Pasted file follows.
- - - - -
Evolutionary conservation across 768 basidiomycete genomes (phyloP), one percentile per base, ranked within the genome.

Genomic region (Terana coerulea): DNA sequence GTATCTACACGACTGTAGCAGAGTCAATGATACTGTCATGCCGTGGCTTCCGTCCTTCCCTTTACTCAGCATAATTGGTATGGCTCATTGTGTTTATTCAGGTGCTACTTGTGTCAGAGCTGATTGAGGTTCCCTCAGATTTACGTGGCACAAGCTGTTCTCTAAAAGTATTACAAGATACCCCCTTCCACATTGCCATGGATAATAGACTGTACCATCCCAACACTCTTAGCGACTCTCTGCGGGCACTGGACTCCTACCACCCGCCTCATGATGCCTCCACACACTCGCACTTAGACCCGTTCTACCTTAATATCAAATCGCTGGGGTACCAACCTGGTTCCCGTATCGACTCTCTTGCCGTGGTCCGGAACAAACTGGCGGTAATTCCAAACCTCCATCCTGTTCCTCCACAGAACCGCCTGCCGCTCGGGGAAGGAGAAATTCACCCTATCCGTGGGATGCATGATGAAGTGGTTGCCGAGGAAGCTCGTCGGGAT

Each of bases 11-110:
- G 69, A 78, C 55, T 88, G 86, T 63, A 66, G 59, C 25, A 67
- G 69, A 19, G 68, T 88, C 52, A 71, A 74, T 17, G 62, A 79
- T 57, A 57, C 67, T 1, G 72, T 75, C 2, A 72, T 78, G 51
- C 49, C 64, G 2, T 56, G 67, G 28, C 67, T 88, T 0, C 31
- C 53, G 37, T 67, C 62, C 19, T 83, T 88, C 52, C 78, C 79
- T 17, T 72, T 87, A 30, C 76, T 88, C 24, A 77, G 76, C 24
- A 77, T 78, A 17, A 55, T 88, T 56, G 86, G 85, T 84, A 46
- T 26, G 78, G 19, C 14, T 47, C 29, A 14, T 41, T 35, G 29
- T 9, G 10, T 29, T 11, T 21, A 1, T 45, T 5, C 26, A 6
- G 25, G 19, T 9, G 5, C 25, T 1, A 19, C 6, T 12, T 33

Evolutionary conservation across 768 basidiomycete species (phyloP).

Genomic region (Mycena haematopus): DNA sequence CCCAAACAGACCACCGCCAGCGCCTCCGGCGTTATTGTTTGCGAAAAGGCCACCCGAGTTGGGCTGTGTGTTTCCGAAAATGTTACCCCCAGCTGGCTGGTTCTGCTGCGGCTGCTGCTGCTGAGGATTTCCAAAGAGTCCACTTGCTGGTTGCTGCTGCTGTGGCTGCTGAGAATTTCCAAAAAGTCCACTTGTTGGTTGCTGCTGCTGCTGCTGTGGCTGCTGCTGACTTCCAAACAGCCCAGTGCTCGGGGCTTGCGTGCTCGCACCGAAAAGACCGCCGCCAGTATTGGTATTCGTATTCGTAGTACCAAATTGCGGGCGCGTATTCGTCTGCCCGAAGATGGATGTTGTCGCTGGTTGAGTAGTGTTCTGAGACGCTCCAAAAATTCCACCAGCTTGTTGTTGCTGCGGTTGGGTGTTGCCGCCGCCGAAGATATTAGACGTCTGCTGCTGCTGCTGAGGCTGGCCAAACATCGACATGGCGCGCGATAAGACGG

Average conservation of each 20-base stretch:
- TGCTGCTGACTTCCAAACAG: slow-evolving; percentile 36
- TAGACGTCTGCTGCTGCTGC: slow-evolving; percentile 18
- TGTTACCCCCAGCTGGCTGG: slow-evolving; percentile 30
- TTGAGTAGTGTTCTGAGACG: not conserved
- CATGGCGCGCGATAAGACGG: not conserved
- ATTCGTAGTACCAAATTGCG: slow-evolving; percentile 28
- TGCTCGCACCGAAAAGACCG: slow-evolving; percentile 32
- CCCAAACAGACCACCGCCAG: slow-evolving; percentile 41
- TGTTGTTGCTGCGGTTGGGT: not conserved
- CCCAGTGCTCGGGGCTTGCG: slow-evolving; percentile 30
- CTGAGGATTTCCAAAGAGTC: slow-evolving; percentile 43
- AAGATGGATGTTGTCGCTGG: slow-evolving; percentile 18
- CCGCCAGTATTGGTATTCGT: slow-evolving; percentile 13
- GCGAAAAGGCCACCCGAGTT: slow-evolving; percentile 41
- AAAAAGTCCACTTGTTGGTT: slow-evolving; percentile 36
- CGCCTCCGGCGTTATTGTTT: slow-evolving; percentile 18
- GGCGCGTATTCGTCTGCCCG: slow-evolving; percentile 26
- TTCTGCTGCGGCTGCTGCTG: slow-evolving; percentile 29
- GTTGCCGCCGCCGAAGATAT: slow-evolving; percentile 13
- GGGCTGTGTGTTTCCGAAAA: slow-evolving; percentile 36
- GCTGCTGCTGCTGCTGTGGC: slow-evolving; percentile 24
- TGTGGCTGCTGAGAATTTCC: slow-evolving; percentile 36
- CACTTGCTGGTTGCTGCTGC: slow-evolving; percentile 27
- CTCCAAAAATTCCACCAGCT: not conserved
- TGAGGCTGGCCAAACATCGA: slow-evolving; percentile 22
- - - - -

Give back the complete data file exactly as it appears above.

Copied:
Evolutionary conservation across 768 basidiomycete genomes (phyloP), one percentile per base, ranked within the genome.

Genomic region (Terana coerulea): DNA sequence GTATCTACACGACTGTAGCAGAGTCAATGATACTGTCATGCCGTGGCTTCCGTCCTTCCCTTTACTCAGCATAATTGGTATGGCTCATTGTGTTTATTCAGGTGCTACTTGTGTCAGAGCTGATTGAGGTTCCCTCAGATTTACGTGGCACAAGCTGTTCTCTAAAAGTATTACAAGATACCCCCTTCCACATTGCCATGGATAATAGACTGTACCATCCCAACACTCTTAGCGACTCTCTGCGGGCACTGGACTCCTACCACCCGCCTCATGATGCCTCCACACACTCGCACTTAGACCCGTTCTACCTTAATATCAAATCGCTGGGGTACCAACCTGGTTCCCGTATCGACTCTCTTGCCGTGGTCCGGAACAAACTGGCGGTAATTCCAAACCTCCATCCTGTTCCTCCACAGAACCGCCTGCCGCTCGGGGAAGGAGAAATTCACCCTATCCGTGGGATGCATGATGAAGTGGTTGCCGAGGAAGCTCGTCGGGAT

Each of bases 11-110:
- G 69, A 78, C 55, T 88, G 86, T 63, A 66, G 59, C 25, A 67
- G 69, A 19, G 68, T 88, C 52, A 71, A 74, T 17, G 62, A 79
- T 57, A 57, C 67, T 1, G 72, T 75, C 2, A 72, T 78, G 51
- C 49, C 64, G 2, T 56, G 67, G 28, C 67, T 88, T 0, C 31
- C 53, G 37, T 67, C 62, C 19, T 83, T 88, C 52, C 78, C 79
- T 17, T 72, T 87, A 30, C 76, T 88, C 24, A 77, G 76, C 24
- A 77, T 78, A 17, A 55, T 88, T 56, G 86, G 85, T 84, A 46
- T 26, G 78, G 19, C 14, T 47, C 29, A 14, T 41, T 35, G 29
- T 9, G 10, T 29, T 11, T 21, A 1, T 45, T 5, C 26, A 6
- G 25, G 19, T 9, G 5, C 25, T 1, A 19, C 6, T 12, T 33

Evolutionary conservation across 768 basidiomycete species (phyloP).

Genomic region (Mycena haematopus): DNA sequence CCCAAACAGACCACCGCCAGCGCCTCCGGCGTTATTGTTTGCGAAAAGGCCACCCGAGTTGGGCTGTGTGTTTCCGAAAATGTTACCCCCAGCTGGCTGGTTCTGCTGCGGCTGCTGCTGCTGAGGATTTCCAAAGAGTCCACTTGCTGGTTGCTGCTGCTGTGGCTGCTGAGAATTTCCAAAAAGTCCACTTGTTGGTTGCTGCTGCTGCTGCTGTGGCTGCTGCTGACTTCCAAACAGCCCAGTGCTCGGGGCTTGCGTGCTCGCACCGAAAAGACCGCCGCCAGTATTGGTATTCGTATTCGTAGTACCAAATTGCGGGCGCGTATTCGTCTGCCCGAAGATGGATGTTGTCGCTGGTTGAGTAGTGTTCTGAGACGCTCCAAAAATTCCACCAGCTTGTTGTTGCTGCGGTTGGGTGTTGCCGCCGCCGAAGATATTAGACGTCTGCTGCTGCTGCTGAGGCTGGCCAAACATCGACATGGCGCGCGATAAGACGG

Average conservation of each 20-base stretch:
- TGCTGCTGACTTCCAAACAG: slow-evolving; percentile 36
- TAGACGTCTGCTGCTGCTGC: slow-evolving; percentile 18
- TGTTACCCCCAGCTGGCTGG: slow-evolving; percentile 30
- TTGAGTAGTGTTCTGAGACG: not conserved
- CATGGCGCGCGATAAGACGG: not conserved
- ATTCGTAGTACCAAATTGCG: slow-evolving; percentile 28
- TGCTCGCACCGAAAAGACCG: slow-evolving; percentile 32
- CCCAAACAGACCACCGCCAG: slow-evolving; percentile 41
- TGTTGTTGCTGCGGTTGGGT: not conserved
- CCCAGTGCTCGGGGCTTGCG: slow-evolving; percentile 30
- CTGAGGATTTCCAAAGAGTC: slow-evolving; percentile 43
- AAGATGGATGTTGTCGCTGG: slow-evolving; percentile 18
- CCGCCAGTATTGGTATTCGT: slow-evolving; percentile 13
- GCGAAAAGGCCACCCGAGTT: slow-evolving; percentile 41
- AAAAAGTCCACTTGTTGGTT: slow-evolving; percentile 36
- CGCCTCCGGCGTTATTGTTT: slow-evolving; percentile 18
- GGCGCGTATTCGTCTGCCCG: slow-evolving; percentile 26
- TTCTGCTGCGGCTGCTGCTG: slow-evolving; percentile 29
- GTTGCCGCCGCCGAAGATAT: slow-evolving; percentile 13
- GGGCTGTGTGTTTCCGAAAA: slow-evolving; percentile 36
- GCTGCTGCTGCTGCTGTGGC: slow-evolving; percentile 24
- TGTGGCTGCTGAGAATTTCC: slow-evolving; percentile 36
- CACTTGCTGGTTGCTGCTGC: slow-evolving; percentile 27
- CTCCAAAAATTCCACCAGCT: not conserved
- TGAGGCTGGCCAAACATCGA: slow-evolving; percentile 22